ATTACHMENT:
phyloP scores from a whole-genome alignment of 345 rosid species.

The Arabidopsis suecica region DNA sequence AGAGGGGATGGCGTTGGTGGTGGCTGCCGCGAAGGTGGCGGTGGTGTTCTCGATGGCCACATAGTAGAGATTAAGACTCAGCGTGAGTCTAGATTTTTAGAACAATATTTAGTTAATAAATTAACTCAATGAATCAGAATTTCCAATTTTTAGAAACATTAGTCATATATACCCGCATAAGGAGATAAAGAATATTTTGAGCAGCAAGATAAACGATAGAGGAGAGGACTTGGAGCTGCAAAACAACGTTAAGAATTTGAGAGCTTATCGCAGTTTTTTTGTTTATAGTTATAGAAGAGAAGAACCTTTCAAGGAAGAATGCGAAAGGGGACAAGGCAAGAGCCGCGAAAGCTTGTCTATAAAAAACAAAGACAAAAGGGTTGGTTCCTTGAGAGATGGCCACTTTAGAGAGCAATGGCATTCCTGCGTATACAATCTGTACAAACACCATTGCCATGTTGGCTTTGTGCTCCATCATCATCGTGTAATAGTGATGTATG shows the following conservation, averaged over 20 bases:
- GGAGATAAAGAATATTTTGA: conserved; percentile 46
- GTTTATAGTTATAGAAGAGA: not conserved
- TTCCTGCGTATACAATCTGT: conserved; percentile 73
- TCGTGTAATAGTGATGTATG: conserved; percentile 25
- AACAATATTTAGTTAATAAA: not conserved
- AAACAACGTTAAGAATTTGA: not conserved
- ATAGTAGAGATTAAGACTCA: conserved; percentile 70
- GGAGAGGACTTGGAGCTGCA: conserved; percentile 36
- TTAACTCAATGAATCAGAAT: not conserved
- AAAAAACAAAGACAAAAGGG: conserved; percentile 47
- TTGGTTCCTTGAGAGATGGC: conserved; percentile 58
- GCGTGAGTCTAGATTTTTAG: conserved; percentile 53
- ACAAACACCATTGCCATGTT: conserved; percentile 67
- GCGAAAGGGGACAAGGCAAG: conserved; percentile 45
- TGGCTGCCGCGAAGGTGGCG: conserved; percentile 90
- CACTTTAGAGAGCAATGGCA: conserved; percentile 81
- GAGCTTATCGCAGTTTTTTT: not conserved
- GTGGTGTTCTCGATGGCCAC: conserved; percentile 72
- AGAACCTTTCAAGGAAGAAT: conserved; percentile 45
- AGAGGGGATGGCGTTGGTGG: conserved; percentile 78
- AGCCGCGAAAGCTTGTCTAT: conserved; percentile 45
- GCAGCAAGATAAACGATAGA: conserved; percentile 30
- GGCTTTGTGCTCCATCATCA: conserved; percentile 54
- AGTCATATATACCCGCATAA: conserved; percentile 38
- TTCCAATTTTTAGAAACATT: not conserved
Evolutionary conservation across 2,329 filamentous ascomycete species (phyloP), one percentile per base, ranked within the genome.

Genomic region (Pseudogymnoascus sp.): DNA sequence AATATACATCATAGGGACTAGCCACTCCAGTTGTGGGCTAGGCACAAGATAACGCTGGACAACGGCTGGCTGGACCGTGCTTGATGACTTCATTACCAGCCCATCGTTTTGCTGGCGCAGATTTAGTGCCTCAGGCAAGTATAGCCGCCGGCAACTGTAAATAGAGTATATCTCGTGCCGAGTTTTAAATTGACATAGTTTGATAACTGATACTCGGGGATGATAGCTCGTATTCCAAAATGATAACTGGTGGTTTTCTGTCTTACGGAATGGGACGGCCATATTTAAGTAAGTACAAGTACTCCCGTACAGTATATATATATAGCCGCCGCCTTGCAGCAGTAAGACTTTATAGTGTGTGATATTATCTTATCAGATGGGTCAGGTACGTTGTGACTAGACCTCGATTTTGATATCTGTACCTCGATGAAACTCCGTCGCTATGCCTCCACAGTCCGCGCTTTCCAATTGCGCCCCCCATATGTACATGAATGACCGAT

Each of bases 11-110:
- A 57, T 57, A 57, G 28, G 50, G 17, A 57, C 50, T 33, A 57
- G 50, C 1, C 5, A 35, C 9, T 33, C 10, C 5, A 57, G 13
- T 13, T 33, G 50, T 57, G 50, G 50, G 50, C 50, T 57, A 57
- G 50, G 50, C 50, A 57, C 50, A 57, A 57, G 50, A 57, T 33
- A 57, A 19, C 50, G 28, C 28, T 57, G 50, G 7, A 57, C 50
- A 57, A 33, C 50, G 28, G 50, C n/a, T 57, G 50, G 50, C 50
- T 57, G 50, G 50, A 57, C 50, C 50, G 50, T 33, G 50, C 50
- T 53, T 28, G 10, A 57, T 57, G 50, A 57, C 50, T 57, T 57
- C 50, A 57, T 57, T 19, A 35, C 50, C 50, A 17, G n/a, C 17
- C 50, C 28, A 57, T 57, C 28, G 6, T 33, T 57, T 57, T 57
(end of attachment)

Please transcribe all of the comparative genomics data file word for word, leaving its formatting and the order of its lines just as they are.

phyloP scores from a whole-genome alignment of 345 rosid species.

The Arabidopsis suecica region DNA sequence AGAGGGGATGGCGTTGGTGGTGGCTGCCGCGAAGGTGGCGGTGGTGTTCTCGATGGCCACATAGTAGAGATTAAGACTCAGCGTGAGTCTAGATTTTTAGAACAATATTTAGTTAATAAATTAACTCAATGAATCAGAATTTCCAATTTTTAGAAACATTAGTCATATATACCCGCATAAGGAGATAAAGAATATTTTGAGCAGCAAGATAAACGATAGAGGAGAGGACTTGGAGCTGCAAAACAACGTTAAGAATTTGAGAGCTTATCGCAGTTTTTTTGTTTATAGTTATAGAAGAGAAGAACCTTTCAAGGAAGAATGCGAAAGGGGACAAGGCAAGAGCCGCGAAAGCTTGTCTATAAAAAACAAAGACAAAAGGGTTGGTTCCTTGAGAGATGGCCACTTTAGAGAGCAATGGCATTCCTGCGTATACAATCTGTACAAACACCATTGCCATGTTGGCTTTGTGCTCCATCATCATCGTGTAATAGTGATGTATG shows the following conservation, averaged over 20 bases:
- GGAGATAAAGAATATTTTGA: conserved; percentile 46
- GTTTATAGTTATAGAAGAGA: not conserved
- TTCCTGCGTATACAATCTGT: conserved; percentile 73
- TCGTGTAATAGTGATGTATG: conserved; percentile 25
- AACAATATTTAGTTAATAAA: not conserved
- AAACAACGTTAAGAATTTGA: not conserved
- ATAGTAGAGATTAAGACTCA: conserved; percentile 70
- GGAGAGGACTTGGAGCTGCA: conserved; percentile 36
- TTAACTCAATGAATCAGAAT: not conserved
- AAAAAACAAAGACAAAAGGG: conserved; percentile 47
- TTGGTTCCTTGAGAGATGGC: conserved; percentile 58
- GCGTGAGTCTAGATTTTTAG: conserved; percentile 53
- ACAAACACCATTGCCATGTT: conserved; percentile 67
- GCGAAAGGGGACAAGGCAAG: conserved; percentile 45
- TGGCTGCCGCGAAGGTGGCG: conserved; percentile 90
- CACTTTAGAGAGCAATGGCA: conserved; percentile 81
- GAGCTTATCGCAGTTTTTTT: not conserved
- GTGGTGTTCTCGATGGCCAC: conserved; percentile 72
- AGAACCTTTCAAGGAAGAAT: conserved; percentile 45
- AGAGGGGATGGCGTTGGTGG: conserved; percentile 78
- AGCCGCGAAAGCTTGTCTAT: conserved; percentile 45
- GCAGCAAGATAAACGATAGA: conserved; percentile 30
- GGCTTTGTGCTCCATCATCA: conserved; percentile 54
- AGTCATATATACCCGCATAA: conserved; percentile 38
- TTCCAATTTTTAGAAACATT: not conserved
Evolutionary conservation across 2,329 filamentous ascomycete species (phyloP), one percentile per base, ranked within the genome.

Genomic region (Pseudogymnoascus sp.): DNA sequence AATATACATCATAGGGACTAGCCACTCCAGTTGTGGGCTAGGCACAAGATAACGCTGGACAACGGCTGGCTGGACCGTGCTTGATGACTTCATTACCAGCCCATCGTTTTGCTGGCGCAGATTTAGTGCCTCAGGCAAGTATAGCCGCCGGCAACTGTAAATAGAGTATATCTCGTGCCGAGTTTTAAATTGACATAGTTTGATAACTGATACTCGGGGATGATAGCTCGTATTCCAAAATGATAACTGGTGGTTTTCTGTCTTACGGAATGGGACGGCCATATTTAAGTAAGTACAAGTACTCCCGTACAGTATATATATATAGCCGCCGCCTTGCAGCAGTAAGACTTTATAGTGTGTGATATTATCTTATCAGATGGGTCAGGTACGTTGTGACTAGACCTCGATTTTGATATCTGTACCTCGATGAAACTCCGTCGCTATGCCTCCACAGTCCGCGCTTTCCAATTGCGCCCCCCATATGTACATGAATGACCGAT

Each of bases 11-110:
- A 57, T 57, A 57, G 28, G 50, G 17, A 57, C 50, T 33, A 57
- G 50, C 1, C 5, A 35, C 9, T 33, C 10, C 5, A 57, G 13
- T 13, T 33, G 50, T 57, G 50, G 50, G 50, C 50, T 57, A 57
- G 50, G 50, C 50, A 57, C 50, A 57, A 57, G 50, A 57, T 33
- A 57, A 19, C 50, G 28, C 28, T 57, G 50, G 7, A 57, C 50
- A 57, A 33, C 50, G 28, G 50, C n/a, T 57, G 50, G 50, C 50
- T 57, G 50, G 50, A 57, C 50, C 50, G 50, T 33, G 50, C 50
- T 53, T 28, G 10, A 57, T 57, G 50, A 57, C 50, T 57, T 57
- C 50, A 57, T 57, T 19, A 35, C 50, C 50, A 17, G n/a, C 17
- C 50, C 28, A 57, T 57, C 28, G 6, T 33, T 57, T 57, T 57